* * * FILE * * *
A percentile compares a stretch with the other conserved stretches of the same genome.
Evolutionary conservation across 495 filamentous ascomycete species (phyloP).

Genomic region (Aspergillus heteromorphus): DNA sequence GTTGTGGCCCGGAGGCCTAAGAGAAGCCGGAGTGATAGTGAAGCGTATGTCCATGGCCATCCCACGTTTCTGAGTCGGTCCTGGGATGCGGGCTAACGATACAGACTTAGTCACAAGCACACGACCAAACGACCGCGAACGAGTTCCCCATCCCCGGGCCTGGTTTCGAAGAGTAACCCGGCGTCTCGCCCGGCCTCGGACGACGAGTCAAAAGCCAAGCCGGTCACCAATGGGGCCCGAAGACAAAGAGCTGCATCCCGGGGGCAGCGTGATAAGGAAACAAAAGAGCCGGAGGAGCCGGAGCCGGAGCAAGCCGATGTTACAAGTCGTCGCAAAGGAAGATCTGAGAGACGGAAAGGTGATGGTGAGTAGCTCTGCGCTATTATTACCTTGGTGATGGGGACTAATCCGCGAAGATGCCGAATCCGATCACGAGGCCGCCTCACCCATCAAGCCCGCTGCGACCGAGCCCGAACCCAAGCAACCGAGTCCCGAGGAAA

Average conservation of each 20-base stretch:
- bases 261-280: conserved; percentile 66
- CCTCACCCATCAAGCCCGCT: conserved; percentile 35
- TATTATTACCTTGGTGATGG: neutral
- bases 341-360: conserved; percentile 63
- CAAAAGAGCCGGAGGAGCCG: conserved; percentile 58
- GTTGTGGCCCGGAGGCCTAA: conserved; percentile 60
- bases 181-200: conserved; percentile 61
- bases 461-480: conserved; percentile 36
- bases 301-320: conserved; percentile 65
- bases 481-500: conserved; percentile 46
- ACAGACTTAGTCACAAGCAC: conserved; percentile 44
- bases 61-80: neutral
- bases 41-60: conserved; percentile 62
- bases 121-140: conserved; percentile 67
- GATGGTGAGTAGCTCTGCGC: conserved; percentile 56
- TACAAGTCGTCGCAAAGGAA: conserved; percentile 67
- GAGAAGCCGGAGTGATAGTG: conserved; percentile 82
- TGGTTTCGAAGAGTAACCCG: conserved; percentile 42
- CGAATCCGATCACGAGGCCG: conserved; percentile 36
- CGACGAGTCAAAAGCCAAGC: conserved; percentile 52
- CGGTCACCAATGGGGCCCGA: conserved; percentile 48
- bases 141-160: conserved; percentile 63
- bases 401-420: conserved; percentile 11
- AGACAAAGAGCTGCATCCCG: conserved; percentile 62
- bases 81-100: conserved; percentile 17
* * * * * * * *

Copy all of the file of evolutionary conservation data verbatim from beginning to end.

A percentile compares a stretch with the other conserved stretches of the same genome.
Evolutionary conservation across 495 filamentous ascomycete species (phyloP).

Genomic region (Aspergillus heteromorphus): DNA sequence GTTGTGGCCCGGAGGCCTAAGAGAAGCCGGAGTGATAGTGAAGCGTATGTCCATGGCCATCCCACGTTTCTGAGTCGGTCCTGGGATGCGGGCTAACGATACAGACTTAGTCACAAGCACACGACCAAACGACCGCGAACGAGTTCCCCATCCCCGGGCCTGGTTTCGAAGAGTAACCCGGCGTCTCGCCCGGCCTCGGACGACGAGTCAAAAGCCAAGCCGGTCACCAATGGGGCCCGAAGACAAAGAGCTGCATCCCGGGGGCAGCGTGATAAGGAAACAAAAGAGCCGGAGGAGCCGGAGCCGGAGCAAGCCGATGTTACAAGTCGTCGCAAAGGAAGATCTGAGAGACGGAAAGGTGATGGTGAGTAGCTCTGCGCTATTATTACCTTGGTGATGGGGACTAATCCGCGAAGATGCCGAATCCGATCACGAGGCCGCCTCACCCATCAAGCCCGCTGCGACCGAGCCCGAACCCAAGCAACCGAGTCCCGAGGAAA

Average conservation of each 20-base stretch:
- bases 261-280: conserved; percentile 66
- CCTCACCCATCAAGCCCGCT: conserved; percentile 35
- TATTATTACCTTGGTGATGG: neutral
- bases 341-360: conserved; percentile 63
- CAAAAGAGCCGGAGGAGCCG: conserved; percentile 58
- GTTGTGGCCCGGAGGCCTAA: conserved; percentile 60
- bases 181-200: conserved; percentile 61
- bases 461-480: conserved; percentile 36
- bases 301-320: conserved; percentile 65
- bases 481-500: conserved; percentile 46
- ACAGACTTAGTCACAAGCAC: conserved; percentile 44
- bases 61-80: neutral
- bases 41-60: conserved; percentile 62
- bases 121-140: conserved; percentile 67
- GATGGTGAGTAGCTCTGCGC: conserved; percentile 56
- TACAAGTCGTCGCAAAGGAA: conserved; percentile 67
- GAGAAGCCGGAGTGATAGTG: conserved; percentile 82
- TGGTTTCGAAGAGTAACCCG: conserved; percentile 42
- CGAATCCGATCACGAGGCCG: conserved; percentile 36
- CGACGAGTCAAAAGCCAAGC: conserved; percentile 52
- CGGTCACCAATGGGGCCCGA: conserved; percentile 48
- bases 141-160: conserved; percentile 63
- bases 401-420: conserved; percentile 11
- AGACAAAGAGCTGCATCCCG: conserved; percentile 62
- bases 81-100: conserved; percentile 17